Whacky Warm-ups

It's always a good idea to warm up your voice before doing Drama.  Here are some quick and easy ways to do this.

Tongue Twisters

Try saying these tongue twisters as fast as possible, at least three times in a row.  Ask someone else to join in as well, and see who can say them the fastest, without stumbling over the words!

  • I wish to wash my Irish wristwatch.
  • Can you can a can as a canner can can a can?
  • Red lorry, yellow lorry.
  • Tom threw Tim three thumbtacks.
  • Nine nice night nurses nursing nicely.

One-Word Warm-Up

In a circle (depending on how many people are playing) the story is started, with each person in turn adding one word. The story usually starts with 'Once (first person) upon (next person) a (next person) time (next person)'. The idea is to keep your thoughts flowing freely, and don’t try to guess what’s coming or steer the story in a particular direction. It is not always easy to maintain a logical flow for the story, but it is always amusing!

You can also play the game in pairs, where both participants act the story out as it is told. In this case, tell the story in the present tense and as ‘we’. For example, ‘We – are – swimming – across – the – sea. – Look – a – giant - shark – coming – towards – us!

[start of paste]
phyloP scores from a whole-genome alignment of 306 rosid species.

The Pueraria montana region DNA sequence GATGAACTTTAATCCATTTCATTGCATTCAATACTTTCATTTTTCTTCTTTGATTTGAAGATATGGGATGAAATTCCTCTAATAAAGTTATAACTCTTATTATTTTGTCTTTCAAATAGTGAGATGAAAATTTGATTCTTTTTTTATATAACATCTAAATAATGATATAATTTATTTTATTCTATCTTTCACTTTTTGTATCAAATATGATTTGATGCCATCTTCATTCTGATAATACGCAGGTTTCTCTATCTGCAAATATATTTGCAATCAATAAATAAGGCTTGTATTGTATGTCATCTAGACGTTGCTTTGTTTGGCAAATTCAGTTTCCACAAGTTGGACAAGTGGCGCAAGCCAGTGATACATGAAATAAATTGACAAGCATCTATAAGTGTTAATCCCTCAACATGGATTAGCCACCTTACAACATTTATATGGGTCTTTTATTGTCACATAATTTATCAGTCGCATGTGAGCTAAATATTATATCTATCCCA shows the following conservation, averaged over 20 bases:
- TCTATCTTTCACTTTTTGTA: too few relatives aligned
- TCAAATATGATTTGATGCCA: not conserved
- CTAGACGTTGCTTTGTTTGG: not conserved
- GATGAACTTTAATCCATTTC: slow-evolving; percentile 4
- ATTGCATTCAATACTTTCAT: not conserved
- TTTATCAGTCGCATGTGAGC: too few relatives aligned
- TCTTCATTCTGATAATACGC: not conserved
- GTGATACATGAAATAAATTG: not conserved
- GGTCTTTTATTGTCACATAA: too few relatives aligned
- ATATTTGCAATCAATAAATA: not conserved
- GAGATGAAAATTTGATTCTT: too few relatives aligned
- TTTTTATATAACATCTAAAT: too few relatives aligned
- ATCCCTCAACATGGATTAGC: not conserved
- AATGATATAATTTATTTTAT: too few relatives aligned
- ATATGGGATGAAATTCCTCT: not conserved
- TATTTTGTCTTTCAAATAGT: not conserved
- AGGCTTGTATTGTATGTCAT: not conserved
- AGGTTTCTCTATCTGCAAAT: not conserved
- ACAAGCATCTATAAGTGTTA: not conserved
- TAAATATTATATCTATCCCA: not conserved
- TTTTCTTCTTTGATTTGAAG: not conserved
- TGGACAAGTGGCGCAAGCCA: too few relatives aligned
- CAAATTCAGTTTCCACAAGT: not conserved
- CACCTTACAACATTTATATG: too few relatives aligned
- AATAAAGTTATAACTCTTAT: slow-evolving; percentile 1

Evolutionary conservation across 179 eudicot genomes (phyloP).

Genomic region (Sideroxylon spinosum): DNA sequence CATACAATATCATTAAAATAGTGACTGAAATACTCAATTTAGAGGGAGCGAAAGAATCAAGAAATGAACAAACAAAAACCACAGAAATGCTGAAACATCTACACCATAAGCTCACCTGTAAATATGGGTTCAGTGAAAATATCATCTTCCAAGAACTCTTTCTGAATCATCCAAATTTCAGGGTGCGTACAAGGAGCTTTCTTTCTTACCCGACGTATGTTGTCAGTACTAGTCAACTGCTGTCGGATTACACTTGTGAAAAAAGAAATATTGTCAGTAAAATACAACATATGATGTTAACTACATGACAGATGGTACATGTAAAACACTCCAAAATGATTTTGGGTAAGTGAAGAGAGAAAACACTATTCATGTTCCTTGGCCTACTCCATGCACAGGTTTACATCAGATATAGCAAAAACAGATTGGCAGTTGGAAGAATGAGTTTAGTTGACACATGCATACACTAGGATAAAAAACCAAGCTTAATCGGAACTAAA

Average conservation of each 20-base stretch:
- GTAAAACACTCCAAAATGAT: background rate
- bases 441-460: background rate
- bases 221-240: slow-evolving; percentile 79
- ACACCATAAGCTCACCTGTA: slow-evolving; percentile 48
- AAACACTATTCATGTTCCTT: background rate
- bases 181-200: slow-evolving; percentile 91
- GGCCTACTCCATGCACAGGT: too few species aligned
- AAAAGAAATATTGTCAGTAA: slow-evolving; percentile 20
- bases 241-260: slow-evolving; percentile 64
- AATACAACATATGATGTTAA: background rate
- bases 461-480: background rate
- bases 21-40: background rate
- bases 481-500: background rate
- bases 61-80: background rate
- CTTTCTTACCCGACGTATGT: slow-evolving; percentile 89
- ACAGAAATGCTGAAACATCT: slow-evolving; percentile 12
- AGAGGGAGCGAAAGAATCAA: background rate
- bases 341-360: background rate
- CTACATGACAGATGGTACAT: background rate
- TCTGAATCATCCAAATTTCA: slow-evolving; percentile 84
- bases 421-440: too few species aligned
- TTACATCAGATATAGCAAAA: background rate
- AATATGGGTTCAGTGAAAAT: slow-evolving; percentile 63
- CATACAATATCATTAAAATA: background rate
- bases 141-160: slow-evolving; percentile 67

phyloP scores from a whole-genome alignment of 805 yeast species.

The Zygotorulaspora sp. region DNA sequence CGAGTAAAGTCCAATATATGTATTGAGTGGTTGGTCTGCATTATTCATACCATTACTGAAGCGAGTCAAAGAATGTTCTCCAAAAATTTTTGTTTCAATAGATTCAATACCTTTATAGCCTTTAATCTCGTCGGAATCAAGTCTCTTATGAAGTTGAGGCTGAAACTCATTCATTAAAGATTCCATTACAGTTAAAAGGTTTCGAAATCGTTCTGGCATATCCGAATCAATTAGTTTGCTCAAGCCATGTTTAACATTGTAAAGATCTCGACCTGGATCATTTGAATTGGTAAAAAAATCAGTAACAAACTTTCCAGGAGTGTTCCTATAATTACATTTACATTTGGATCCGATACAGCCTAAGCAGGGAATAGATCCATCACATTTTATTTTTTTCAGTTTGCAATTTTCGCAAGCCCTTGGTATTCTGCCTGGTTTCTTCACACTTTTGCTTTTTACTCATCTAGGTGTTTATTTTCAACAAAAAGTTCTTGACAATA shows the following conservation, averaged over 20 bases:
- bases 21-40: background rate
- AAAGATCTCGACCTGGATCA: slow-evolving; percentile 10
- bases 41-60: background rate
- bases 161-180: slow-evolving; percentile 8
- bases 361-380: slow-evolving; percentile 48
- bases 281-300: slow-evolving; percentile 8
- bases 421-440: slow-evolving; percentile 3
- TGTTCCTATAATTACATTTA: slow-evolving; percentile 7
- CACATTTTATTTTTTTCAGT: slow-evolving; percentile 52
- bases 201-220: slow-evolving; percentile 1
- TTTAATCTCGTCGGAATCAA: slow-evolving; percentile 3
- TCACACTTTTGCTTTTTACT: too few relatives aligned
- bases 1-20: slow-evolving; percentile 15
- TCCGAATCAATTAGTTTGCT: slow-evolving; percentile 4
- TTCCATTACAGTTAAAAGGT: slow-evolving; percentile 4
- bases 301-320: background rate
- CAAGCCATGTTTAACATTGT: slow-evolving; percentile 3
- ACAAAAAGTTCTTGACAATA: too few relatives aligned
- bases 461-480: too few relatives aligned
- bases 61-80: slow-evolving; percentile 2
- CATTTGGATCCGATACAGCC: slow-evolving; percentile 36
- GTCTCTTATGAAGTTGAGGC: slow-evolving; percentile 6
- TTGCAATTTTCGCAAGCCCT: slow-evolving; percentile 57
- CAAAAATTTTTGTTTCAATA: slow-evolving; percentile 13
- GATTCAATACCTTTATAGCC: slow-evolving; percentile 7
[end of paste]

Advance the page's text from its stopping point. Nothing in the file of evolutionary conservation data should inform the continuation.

Create a Character

Choose an image from a book, magazine, newspaper or painting that has people in it and are doing something interesting.  This works better if the people are unknown. Spend a few minutes looking carefully at what is happening in the scene and choose one of the people and start thinking about their background, and what sort of character they are. 

You can do this by yourself, or get others to join in as well and you all pick a different character.  Here's a picture that works well:

So, for example, you might choose the chap in the blue coat sitting on the picnic blanket near the middle of the image.  We create his character by imagining different things about him then we act it out.  For example:

  • His name is Stuart.
  • He's from County Sligo and has a strong Sligo accent.
  • His pal Isabel invited him to this fancy picnic.  Isabel is in the big dress a few feet away from him.
  • Stuart likes dogs and has an odd habit of talking to dogs when there are no people around to chat to.  Some people think that’s strange but the dogs enjoy it. 
  • He has had a lot of fizzy drinks at the picnic at this stage, so he’s a bit hyper because of all the sugar and is thinking out loud about what he’s going to do next.

List your character’s details then act it out.  You could even write a short play with the characters you create!

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Send us pictures or videos of what you have done. Ask your parents to help you send them to rte.ie/learn